President's Corner | Labor History Panel | From
Below the Citgo Sign
I, Number 1
President Eugene Genovese
warm response to our first convention has been stunning. But since presidents,
like deceived husbands, are the last to know, I remind myself that severe
critics often say little while the enthusiasts gush. Still, the convention
turned out to be all we could have hoped for. Alan Kors and Marty Sklar
did a great job, as did Jeff Vanke, Lou Ferleger, and the quickly cobbled
together staff in Boston. In this case, as in all other cases, the support
of Boston University could hardly have been more generous.
is not our thing. We are receiving good criticism—and hope for more—and
we are taking it seriously. The convention was a good start, nothing more,
and we have a lot of work to do to improve our effort. Here, I wish to
clarify out intentions and reiterate that, for reasons I touched upon in
my presidential address, we have no intention of trying to replicate the
Establishment’s big national meetings, which primarily serve as meat markets,
promote political correctness, and notoriously, put people to sleep.
begin with, in the interests of truth in advertising, we should probably
refer to our general meetings as "conferences," rather than "conventions."
We intend them to serve as guideposts and sources of ideas for the regional
and local meetings on which the future of The Historical Society and, indeed,
of our profession, depend. As such, national meetings will focus on two
or three problems and not attempt to duplicate the work of national conventions.
for regional conferences and local meetings are another matter, to be determined
by the regions and the localities themselves. (In other words, by you.)
Our Boston office is ready to assist you in any way it can, but it has
neither the authority nor the desire to interfere in your deliberations.
Here too, in accordance with the stated purposes of the society, we may
expect our regional and local groups to focus on "the big questions" but
also to do the monographic work that historians must and normally do do.
You will determine for yourselves what that guideline means in your area.
Please note the list of regional coordinators and communicate your ideas
and proposals to them.
word on the size of our meetings. The attendance of more than five hundred
at our first national meeting exceeded the expectations of most participants
and observers. It was especially remarkable because, by the time it was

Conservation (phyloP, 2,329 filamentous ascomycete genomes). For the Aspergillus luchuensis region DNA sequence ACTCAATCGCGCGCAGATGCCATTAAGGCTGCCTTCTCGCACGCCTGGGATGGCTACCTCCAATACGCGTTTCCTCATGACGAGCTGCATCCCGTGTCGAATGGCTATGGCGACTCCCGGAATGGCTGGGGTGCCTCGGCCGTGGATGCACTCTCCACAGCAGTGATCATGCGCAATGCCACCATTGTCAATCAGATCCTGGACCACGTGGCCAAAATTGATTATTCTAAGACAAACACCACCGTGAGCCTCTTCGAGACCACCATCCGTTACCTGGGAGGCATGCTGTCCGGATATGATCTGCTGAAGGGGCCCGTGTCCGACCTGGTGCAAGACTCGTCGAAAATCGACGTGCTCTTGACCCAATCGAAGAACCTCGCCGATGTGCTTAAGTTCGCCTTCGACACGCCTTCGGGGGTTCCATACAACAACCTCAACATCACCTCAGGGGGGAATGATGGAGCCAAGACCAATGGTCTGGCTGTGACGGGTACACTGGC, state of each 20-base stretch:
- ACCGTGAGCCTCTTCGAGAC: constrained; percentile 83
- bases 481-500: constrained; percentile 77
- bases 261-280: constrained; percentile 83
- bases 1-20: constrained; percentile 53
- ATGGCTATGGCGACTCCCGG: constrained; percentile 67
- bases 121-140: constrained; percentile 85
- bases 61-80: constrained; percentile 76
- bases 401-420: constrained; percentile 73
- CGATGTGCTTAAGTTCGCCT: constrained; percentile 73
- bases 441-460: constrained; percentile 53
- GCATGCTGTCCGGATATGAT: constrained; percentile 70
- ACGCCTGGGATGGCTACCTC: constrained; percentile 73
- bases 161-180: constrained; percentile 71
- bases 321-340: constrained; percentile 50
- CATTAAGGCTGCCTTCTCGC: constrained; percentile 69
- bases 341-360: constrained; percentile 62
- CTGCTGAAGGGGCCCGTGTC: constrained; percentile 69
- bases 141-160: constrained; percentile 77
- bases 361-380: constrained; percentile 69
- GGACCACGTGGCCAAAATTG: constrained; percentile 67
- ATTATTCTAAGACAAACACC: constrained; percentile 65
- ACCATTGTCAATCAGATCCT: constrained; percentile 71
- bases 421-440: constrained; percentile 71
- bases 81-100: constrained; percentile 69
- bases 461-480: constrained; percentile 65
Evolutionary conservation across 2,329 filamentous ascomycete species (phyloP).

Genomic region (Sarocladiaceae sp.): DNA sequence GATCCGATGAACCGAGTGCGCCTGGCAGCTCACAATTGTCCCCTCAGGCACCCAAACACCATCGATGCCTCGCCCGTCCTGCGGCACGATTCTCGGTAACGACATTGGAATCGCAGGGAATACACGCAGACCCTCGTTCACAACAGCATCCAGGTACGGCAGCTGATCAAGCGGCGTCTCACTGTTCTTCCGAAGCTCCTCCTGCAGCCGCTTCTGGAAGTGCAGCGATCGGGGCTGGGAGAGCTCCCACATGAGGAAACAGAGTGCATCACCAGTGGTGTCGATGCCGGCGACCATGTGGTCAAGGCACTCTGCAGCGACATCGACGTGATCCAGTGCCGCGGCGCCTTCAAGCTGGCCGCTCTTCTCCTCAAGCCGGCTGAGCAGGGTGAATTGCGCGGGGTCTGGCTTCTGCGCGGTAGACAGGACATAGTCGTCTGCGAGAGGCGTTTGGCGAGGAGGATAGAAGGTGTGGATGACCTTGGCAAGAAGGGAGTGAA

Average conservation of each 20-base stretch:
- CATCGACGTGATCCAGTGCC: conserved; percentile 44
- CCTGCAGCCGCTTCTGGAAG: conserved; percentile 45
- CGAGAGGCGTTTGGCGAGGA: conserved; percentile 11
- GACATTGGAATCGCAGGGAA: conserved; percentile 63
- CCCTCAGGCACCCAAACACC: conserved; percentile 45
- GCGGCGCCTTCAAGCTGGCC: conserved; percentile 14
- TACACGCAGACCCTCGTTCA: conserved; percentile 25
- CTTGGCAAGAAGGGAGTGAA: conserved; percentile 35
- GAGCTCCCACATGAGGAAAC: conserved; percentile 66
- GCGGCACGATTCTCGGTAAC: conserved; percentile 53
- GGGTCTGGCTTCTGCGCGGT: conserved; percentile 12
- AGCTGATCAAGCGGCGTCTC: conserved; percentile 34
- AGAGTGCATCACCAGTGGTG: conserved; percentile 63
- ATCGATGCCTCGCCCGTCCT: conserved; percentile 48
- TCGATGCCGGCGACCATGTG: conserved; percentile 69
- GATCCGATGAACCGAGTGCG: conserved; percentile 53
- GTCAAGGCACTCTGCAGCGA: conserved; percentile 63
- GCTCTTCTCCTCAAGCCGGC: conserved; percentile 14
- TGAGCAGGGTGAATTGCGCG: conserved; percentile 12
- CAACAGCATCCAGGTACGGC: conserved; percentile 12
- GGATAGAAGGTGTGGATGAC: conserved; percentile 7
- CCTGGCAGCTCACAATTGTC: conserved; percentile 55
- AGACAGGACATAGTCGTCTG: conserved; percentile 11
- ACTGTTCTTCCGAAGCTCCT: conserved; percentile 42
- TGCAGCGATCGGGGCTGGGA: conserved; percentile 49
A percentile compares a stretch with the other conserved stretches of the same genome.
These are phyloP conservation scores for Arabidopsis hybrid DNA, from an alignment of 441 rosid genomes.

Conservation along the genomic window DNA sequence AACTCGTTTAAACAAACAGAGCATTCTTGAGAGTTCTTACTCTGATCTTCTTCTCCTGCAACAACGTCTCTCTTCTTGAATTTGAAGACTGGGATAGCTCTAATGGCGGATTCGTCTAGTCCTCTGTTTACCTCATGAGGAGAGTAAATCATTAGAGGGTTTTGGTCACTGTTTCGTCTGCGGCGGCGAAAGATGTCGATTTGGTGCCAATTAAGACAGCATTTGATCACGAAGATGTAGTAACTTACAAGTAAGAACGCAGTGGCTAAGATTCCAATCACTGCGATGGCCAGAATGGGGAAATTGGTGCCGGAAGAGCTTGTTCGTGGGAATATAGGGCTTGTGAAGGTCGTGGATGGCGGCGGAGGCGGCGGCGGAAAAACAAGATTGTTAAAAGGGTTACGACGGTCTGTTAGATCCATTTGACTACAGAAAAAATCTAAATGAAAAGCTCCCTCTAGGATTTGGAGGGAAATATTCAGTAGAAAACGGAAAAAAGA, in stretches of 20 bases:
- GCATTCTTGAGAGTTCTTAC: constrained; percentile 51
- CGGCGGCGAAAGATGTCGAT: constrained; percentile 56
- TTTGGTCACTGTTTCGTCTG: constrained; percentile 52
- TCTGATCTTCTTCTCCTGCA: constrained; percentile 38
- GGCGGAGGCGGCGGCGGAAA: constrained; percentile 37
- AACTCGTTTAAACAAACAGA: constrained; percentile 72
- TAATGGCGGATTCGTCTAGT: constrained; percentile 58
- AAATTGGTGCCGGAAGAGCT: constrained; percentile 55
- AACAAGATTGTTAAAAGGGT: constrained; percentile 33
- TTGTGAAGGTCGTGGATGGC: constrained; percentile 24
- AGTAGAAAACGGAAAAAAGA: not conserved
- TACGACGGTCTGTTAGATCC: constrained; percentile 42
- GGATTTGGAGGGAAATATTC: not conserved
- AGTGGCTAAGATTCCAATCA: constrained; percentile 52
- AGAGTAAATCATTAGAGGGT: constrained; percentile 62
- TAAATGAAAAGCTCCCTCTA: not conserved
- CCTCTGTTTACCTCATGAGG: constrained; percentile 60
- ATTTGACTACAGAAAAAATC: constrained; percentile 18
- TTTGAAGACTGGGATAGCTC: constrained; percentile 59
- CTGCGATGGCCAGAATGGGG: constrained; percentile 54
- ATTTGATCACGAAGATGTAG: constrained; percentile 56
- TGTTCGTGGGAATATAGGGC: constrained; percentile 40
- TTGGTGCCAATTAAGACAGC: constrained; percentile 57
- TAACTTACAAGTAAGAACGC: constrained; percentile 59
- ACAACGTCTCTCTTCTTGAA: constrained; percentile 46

announced, few departments, including the friendliest, had any money left
to facilitate the attendance of their colleagues. It is therefore imperative
that you make plans now to attend our next meeting and request support
from your department. For all we know, attendance will be twice as large
as last time. Then again, it may be half. We have no interest in the numbers
game. If a couple of hundred people hold a meeting that can help orient
our colleagues across the country, we shall have achieved our primary purpose.
But since we expect to make the meeting an intellectually challenging and
organizationally valuable experience, we do hope that it will be well attended.
of you who are prepared to take an active part in the planning of the regional
and local meetings will write your own ticket. If you request Lou Ferleger’s,
Kirse May’s, or my advice, we will give it, but otherwise you will make
your own decisions. I hope, however, that I may offer three thoughts for
your consideration. First, worry more about the content of your meetings
than about the size. Each region and locality is different and has its
own problems and possibilities. Certain kinds of local meetings might not
attract more than a dozen people, but if such meetings engage and encourage
colleagues who feel isolated and in need of criticism for their work-in-progress
or have the desire to discuss an important book with interested colleagues,
they shall, taken together, contribute to the essential work of the society
and the profession. Whether you think Comrade Lenin a hero or a monster,
he was anything but a fool. So do recall his excellent dictum: "Better
my own primary worry is that, with the best of intentions and with all
good will, we will lazily let good people slip through the cracks and thereby
replicate the miserable record of our predecessors. Every Region and locality
has people who take history seriously but are outside the academic loop.
We may begin with public historians and community college professors, who
are more often than not treated as stepchildren or worse. Then there are
secondary school teachers, who may never publish a line but who care about
history and know much more than they are given credit for. Apart from other
considerations, college professors are forever complaining, with justice,
about the weak preparation of their freshmen. To correct that problem,
college professors and secondary school teachers will have to start talking